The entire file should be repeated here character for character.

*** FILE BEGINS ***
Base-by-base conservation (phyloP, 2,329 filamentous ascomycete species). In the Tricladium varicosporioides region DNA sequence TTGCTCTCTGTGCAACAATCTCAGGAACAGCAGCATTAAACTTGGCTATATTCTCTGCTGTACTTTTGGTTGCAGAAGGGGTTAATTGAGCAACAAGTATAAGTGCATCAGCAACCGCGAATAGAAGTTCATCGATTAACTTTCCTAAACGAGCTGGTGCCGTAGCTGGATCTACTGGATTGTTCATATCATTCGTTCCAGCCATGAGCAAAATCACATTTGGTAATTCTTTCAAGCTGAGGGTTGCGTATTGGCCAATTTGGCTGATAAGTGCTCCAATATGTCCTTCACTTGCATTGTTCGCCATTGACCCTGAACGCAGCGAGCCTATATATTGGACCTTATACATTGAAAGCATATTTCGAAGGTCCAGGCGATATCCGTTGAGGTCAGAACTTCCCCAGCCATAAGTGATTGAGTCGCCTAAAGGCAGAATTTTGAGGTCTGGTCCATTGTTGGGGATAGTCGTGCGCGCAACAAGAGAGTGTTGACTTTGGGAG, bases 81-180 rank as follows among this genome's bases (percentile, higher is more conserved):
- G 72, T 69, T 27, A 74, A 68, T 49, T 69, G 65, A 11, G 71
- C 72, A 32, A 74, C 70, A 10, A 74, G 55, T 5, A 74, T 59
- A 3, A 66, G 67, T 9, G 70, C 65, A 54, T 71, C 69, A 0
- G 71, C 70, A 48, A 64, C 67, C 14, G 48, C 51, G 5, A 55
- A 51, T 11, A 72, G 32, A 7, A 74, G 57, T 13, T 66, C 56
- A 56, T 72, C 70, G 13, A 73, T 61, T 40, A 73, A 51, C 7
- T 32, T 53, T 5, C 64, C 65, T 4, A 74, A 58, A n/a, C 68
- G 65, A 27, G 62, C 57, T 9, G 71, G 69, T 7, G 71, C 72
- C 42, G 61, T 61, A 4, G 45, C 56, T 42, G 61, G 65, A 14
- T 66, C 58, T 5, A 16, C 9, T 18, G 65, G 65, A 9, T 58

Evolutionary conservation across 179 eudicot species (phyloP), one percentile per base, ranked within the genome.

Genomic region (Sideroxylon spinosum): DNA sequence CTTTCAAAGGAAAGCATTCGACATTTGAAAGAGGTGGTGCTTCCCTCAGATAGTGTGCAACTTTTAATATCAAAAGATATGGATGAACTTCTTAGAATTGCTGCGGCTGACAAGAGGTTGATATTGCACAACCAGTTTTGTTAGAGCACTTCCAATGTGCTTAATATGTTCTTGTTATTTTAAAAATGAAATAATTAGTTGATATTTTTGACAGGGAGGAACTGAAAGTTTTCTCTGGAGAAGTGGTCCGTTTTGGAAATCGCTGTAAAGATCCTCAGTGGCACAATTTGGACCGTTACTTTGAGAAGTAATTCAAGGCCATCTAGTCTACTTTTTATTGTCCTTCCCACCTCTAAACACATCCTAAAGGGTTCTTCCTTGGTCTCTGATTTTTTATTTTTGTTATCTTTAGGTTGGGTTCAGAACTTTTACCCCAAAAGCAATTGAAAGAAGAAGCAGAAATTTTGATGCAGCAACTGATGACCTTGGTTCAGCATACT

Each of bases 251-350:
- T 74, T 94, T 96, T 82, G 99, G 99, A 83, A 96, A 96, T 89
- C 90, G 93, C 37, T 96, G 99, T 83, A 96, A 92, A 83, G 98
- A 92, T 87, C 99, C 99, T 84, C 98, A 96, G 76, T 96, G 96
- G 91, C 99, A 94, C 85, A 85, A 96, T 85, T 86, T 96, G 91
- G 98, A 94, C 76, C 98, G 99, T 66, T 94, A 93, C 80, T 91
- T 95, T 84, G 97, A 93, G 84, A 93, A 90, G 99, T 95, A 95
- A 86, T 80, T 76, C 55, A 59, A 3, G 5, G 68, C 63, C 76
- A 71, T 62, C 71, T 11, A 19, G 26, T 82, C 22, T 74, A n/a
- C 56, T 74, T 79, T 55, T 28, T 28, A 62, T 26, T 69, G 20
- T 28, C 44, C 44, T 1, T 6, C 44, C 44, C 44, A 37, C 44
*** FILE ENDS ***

Base-by-base conservation (phyloP, 2,329 filamentous ascomycete species). In the Tricladium varicosporioides region DNA sequence TTGCTCTCTGTGCAACAATCTCAGGAACAGCAGCATTAAACTTGGCTATATTCTCTGCTGTACTTTTGGTTGCAGAAGGGGTTAATTGAGCAACAAGTATAAGTGCATCAGCAACCGCGAATAGAAGTTCATCGATTAACTTTCCTAAACGAGCTGGTGCCGTAGCTGGATCTACTGGATTGTTCATATCATTCGTTCCAGCCATGAGCAAAATCACATTTGGTAATTCTTTCAAGCTGAGGGTTGCGTATTGGCCAATTTGGCTGATAAGTGCTCCAATATGTCCTTCACTTGCATTGTTCGCCATTGACCCTGAACGCAGCGAGCCTATATATTGGACCTTATACATTGAAAGCATATTTCGAAGGTCCAGGCGATATCCGTTGAGGTCAGAACTTCCCCAGCCATAAGTGATTGAGTCGCCTAAAGGCAGAATTTTGAGGTCTGGTCCATTGTTGGGGATAGTCGTGCGCGCAACAAGAGAGTGTTGACTTTGGGAG, bases 81-180 rank as follows among this genome's bases (percentile, higher is more conserved):
- G 72, T 69, T 27, A 74, A 68, T 49, T 69, G 65, A 11, G 71
- C 72, A 32, A 74, C 70, A 10, A 74, G 55, T 5, A 74, T 59
- A 3, A 66, G 67, T 9, G 70, C 65, A 54, T 71, C 69, A 0
- G 71, C 70, A 48, A 64, C 67, C 14, G 48, C 51, G 5, A 55
- A 51, T 11, A 72, G 32, A 7, A 74, G 57, T 13, T 66, C 56
- A 56, T 72, C 70, G 13, A 73, T 61, T 40, A 73, A 51, C 7
- T 32, T 53, T 5, C 64, C 65, T 4, A 74, A 58, A n/a, C 68
- G 65, A 27, G 62, C 57, T 9, G 71, G 69, T 7, G 71, C 72
- C 42, G 61, T 61, A 4, G 45, C 56, T 42, G 61, G 65, A 14
- T 66, C 58, T 5, A 16, C 9, T 18, G 65, G 65, A 9, T 58

Evolutionary conservation across 179 eudicot species (phyloP), one percentile per base, ranked within the genome.

Genomic region (Sideroxylon spinosum): DNA sequence CTTTCAAAGGAAAGCATTCGACATTTGAAAGAGGTGGTGCTTCCCTCAGATAGTGTGCAACTTTTAATATCAAAAGATATGGATGAACTTCTTAGAATTGCTGCGGCTGACAAGAGGTTGATATTGCACAACCAGTTTTGTTAGAGCACTTCCAATGTGCTTAATATGTTCTTGTTATTTTAAAAATGAAATAATTAGTTGATATTTTTGACAGGGAGGAACTGAAAGTTTTCTCTGGAGAAGTGGTCCGTTTTGGAAATCGCTGTAAAGATCCTCAGTGGCACAATTTGGACCGTTACTTTGAGAAGTAATTCAAGGCCATCTAGTCTACTTTTTATTGTCCTTCCCACCTCTAAACACATCCTAAAGGGTTCTTCCTTGGTCTCTGATTTTTTATTTTTGTTATCTTTAGGTTGGGTTCAGAACTTTTACCCCAAAAGCAATTGAAAGAAGAAGCAGAAATTTTGATGCAGCAACTGATGACCTTGGTTCAGCATACT

Each of bases 251-350:
- T 74, T 94, T 96, T 82, G 99, G 99, A 83, A 96, A 96, T 89
- C 90, G 93, C 37, T 96, G 99, T 83, A 96, A 92, A 83, G 98
- A 92, T 87, C 99, C 99, T 84, C 98, A 96, G 76, T 96, G 96
- G 91, C 99, A 94, C 85, A 85, A 96, T 85, T 86, T 96, G 91
- G 98, A 94, C 76, C 98, G 99, T 66, T 94, A 93, C 80, T 91
- T 95, T 84, G 97, A 93, G 84, A 93, A 90, G 99, T 95, A 95
- A 86, T 80, T 76, C 55, A 59, A 3, G 5, G 68, C 63, C 76
- A 71, T 62, C 71, T 11, A 19, G 26, T 82, C 22, T 74, A n/a
- C 56, T 74, T 79, T 55, T 28, T 28, A 62, T 26, T 69, G 20
- T 28, C 44, C 44, T 1, T 6, C 44, C 44, C 44, A 37, C 44